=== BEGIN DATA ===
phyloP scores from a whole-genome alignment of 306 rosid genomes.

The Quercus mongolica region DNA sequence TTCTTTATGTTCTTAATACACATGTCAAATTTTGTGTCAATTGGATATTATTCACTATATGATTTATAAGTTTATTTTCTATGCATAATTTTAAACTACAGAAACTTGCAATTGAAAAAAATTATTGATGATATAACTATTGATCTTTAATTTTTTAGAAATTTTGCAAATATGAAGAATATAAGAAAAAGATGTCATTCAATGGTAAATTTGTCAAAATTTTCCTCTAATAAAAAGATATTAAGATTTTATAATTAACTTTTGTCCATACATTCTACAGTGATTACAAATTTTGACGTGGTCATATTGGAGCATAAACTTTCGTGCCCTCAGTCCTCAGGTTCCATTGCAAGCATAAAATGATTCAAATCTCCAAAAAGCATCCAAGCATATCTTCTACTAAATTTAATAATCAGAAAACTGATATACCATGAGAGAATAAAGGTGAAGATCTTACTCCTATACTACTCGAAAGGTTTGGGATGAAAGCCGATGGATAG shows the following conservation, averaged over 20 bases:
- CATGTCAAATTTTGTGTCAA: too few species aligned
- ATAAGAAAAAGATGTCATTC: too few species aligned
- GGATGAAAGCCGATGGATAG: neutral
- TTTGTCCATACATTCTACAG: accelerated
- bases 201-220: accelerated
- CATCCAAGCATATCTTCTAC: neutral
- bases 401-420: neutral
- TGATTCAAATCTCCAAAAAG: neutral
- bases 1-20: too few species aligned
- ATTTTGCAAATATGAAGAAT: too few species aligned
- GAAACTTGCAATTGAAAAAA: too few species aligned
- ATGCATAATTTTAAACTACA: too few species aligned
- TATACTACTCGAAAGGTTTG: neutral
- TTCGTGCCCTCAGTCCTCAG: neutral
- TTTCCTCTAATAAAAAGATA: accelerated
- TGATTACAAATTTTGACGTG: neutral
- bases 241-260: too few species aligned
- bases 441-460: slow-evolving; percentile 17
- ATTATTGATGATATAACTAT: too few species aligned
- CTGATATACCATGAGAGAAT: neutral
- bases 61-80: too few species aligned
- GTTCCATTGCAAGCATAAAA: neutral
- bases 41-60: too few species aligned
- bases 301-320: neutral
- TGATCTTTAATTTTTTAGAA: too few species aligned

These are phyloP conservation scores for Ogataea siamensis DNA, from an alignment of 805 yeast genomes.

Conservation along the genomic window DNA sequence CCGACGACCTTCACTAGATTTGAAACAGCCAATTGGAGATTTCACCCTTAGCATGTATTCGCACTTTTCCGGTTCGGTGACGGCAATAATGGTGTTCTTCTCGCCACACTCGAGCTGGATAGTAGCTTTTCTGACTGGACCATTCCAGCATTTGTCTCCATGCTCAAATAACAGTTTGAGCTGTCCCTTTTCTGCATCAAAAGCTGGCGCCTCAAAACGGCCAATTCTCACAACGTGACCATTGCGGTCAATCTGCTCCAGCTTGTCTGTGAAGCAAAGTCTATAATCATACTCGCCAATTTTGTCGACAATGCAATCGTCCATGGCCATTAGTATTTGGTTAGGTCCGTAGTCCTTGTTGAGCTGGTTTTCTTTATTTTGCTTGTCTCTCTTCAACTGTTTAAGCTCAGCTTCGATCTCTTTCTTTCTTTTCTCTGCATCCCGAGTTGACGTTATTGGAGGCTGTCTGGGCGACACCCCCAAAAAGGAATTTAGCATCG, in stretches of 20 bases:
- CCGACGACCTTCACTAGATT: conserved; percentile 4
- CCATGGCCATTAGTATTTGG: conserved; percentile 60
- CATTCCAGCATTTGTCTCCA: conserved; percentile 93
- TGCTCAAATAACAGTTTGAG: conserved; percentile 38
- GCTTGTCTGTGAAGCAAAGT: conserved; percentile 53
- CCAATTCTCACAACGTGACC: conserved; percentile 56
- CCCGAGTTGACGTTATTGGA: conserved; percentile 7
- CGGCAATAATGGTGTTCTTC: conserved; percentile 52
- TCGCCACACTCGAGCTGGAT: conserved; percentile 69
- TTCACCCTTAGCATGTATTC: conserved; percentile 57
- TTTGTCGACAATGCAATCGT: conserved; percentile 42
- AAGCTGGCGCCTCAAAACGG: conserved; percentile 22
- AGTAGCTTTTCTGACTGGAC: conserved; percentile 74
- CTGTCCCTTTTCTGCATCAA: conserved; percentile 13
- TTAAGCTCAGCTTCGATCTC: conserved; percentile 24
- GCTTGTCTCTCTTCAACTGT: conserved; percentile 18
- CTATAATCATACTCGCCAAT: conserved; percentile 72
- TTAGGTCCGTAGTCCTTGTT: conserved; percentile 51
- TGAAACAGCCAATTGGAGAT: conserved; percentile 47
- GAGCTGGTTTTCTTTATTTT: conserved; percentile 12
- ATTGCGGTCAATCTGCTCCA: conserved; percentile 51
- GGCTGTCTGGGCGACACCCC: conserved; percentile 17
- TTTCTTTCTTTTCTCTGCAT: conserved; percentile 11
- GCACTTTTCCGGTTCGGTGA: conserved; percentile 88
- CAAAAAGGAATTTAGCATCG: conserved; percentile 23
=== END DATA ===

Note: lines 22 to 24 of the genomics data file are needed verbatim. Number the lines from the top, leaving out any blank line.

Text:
- CTGATATACCATGAGAGAAT: neutral
- bases 61-80: too few species aligned
- GTTCCATTGCAAGCATAAAA: neutral